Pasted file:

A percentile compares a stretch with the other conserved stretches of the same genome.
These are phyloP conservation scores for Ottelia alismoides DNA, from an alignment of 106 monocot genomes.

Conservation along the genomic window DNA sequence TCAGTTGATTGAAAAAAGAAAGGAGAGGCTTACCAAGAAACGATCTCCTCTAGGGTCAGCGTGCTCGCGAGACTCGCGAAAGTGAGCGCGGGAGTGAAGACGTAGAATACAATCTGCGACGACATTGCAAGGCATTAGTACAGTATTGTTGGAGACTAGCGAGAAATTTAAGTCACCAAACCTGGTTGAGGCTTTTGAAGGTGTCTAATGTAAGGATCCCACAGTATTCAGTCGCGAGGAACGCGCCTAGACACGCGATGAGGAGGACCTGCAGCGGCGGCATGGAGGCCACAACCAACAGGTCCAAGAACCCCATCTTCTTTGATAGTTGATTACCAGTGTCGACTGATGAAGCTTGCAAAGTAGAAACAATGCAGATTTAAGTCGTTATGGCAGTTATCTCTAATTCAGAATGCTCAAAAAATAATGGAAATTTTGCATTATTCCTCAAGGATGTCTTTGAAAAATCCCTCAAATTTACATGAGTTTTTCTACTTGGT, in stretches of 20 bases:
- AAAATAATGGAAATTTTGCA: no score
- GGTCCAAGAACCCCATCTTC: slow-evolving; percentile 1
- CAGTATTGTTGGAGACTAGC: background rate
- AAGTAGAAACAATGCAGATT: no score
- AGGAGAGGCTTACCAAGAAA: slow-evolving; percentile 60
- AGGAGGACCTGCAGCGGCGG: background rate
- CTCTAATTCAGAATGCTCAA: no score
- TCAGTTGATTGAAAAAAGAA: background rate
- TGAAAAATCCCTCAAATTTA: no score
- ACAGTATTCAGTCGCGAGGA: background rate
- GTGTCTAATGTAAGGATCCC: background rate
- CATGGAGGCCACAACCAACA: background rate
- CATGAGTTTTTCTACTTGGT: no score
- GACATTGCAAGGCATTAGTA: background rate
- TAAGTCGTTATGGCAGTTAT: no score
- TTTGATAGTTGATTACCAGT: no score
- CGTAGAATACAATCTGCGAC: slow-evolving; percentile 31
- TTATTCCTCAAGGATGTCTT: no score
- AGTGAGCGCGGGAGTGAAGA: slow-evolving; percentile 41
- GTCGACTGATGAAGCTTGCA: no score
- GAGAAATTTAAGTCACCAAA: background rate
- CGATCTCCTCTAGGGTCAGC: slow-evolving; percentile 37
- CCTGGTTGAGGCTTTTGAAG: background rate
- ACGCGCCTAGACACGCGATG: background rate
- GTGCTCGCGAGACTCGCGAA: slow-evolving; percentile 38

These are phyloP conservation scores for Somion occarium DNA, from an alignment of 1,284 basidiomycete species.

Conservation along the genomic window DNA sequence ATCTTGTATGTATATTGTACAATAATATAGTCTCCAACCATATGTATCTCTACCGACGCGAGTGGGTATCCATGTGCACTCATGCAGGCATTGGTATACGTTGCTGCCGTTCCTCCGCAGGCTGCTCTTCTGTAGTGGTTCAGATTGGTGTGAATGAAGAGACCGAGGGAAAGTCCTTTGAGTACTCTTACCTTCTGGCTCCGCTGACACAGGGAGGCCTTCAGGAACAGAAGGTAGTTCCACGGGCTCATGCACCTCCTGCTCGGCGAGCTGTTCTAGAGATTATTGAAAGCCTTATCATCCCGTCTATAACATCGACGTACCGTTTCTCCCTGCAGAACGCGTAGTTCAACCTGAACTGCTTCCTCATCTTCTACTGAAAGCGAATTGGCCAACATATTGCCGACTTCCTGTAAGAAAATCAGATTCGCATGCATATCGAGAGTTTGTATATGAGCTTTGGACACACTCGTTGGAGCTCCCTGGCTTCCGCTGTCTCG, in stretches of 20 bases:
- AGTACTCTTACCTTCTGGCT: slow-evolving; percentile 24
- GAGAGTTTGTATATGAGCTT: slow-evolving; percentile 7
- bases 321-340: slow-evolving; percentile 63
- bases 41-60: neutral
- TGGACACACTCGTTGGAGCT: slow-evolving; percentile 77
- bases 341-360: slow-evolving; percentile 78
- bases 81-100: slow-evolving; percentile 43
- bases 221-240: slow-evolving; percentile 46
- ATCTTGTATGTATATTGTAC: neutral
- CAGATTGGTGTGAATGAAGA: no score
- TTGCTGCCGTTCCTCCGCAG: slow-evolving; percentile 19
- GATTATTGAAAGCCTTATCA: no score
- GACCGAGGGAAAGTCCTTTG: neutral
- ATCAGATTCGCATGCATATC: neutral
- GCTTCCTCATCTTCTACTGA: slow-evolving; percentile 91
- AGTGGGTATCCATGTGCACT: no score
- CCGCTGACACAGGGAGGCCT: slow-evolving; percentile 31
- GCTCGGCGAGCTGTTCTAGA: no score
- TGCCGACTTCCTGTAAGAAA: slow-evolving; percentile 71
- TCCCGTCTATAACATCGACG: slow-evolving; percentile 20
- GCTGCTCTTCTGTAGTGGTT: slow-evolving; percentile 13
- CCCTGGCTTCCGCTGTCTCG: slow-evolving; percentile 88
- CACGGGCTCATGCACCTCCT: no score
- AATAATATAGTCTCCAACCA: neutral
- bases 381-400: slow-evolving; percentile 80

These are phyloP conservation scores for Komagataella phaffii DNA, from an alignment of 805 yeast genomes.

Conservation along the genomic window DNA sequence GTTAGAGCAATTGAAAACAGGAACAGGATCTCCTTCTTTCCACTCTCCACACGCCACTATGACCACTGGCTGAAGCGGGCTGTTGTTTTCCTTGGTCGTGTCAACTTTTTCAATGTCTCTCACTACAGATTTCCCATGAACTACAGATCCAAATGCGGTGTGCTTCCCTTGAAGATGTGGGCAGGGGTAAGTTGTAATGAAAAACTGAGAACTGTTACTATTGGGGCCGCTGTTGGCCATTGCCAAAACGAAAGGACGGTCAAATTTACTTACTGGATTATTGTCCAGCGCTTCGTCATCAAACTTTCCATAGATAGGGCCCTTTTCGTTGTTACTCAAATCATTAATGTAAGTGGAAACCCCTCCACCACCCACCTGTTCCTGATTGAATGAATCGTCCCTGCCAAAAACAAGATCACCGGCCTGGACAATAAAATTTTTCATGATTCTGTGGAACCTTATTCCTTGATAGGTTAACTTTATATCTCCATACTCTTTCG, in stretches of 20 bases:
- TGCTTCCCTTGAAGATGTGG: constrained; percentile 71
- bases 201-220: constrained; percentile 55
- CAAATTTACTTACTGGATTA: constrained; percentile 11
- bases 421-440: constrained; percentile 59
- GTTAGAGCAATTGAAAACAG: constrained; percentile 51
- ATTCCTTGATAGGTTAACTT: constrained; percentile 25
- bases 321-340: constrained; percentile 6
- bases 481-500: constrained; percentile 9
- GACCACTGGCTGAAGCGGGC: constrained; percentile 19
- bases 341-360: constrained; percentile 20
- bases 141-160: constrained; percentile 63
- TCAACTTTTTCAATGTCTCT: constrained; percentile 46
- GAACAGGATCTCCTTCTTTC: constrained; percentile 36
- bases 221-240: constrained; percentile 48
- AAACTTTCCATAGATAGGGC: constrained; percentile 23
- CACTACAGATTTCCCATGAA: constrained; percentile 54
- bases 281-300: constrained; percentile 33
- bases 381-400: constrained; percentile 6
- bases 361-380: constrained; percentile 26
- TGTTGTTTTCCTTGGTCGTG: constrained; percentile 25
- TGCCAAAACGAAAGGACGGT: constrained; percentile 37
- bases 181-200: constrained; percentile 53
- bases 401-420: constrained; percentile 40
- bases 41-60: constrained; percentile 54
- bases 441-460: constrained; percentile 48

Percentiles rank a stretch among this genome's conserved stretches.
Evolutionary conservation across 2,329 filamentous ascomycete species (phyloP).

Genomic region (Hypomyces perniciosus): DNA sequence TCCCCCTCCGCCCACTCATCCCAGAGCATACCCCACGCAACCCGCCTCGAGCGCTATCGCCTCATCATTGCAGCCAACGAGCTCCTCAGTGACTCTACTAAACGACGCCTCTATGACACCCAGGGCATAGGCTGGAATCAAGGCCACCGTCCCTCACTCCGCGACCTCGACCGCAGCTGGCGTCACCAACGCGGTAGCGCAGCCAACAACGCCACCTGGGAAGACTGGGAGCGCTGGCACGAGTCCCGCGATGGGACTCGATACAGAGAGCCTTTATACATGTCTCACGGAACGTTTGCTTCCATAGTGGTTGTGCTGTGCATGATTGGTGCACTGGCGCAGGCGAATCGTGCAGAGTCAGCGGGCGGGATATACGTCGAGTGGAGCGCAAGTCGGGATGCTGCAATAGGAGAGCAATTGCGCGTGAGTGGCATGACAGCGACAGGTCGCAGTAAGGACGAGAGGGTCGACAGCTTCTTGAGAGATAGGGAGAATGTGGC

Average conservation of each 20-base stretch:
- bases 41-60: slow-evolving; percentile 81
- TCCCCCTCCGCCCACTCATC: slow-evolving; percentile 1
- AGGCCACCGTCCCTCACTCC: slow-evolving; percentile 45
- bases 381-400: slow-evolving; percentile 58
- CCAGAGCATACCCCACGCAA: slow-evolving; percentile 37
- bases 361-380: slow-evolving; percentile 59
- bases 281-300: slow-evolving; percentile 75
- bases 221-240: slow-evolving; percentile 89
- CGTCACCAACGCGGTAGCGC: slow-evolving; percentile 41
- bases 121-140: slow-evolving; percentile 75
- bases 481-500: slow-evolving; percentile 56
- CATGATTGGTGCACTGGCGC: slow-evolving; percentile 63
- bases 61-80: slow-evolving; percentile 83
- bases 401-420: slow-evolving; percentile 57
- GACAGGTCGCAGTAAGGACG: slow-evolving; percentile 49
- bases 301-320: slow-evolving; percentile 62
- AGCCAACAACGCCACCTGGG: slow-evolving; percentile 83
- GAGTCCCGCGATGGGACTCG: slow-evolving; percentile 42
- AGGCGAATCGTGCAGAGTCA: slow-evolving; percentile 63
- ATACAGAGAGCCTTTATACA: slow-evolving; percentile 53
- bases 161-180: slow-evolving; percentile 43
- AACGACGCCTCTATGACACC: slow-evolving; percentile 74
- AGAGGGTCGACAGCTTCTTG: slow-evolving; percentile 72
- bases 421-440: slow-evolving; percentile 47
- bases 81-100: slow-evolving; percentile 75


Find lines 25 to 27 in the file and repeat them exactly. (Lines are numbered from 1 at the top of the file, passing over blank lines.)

- CGATCTCCTCTAGGGTCAGC: slow-evolving; percentile 37
- CCTGGTTGAGGCTTTTGAAG: background rate
- ACGCGCCTAGACACGCGATG: background rate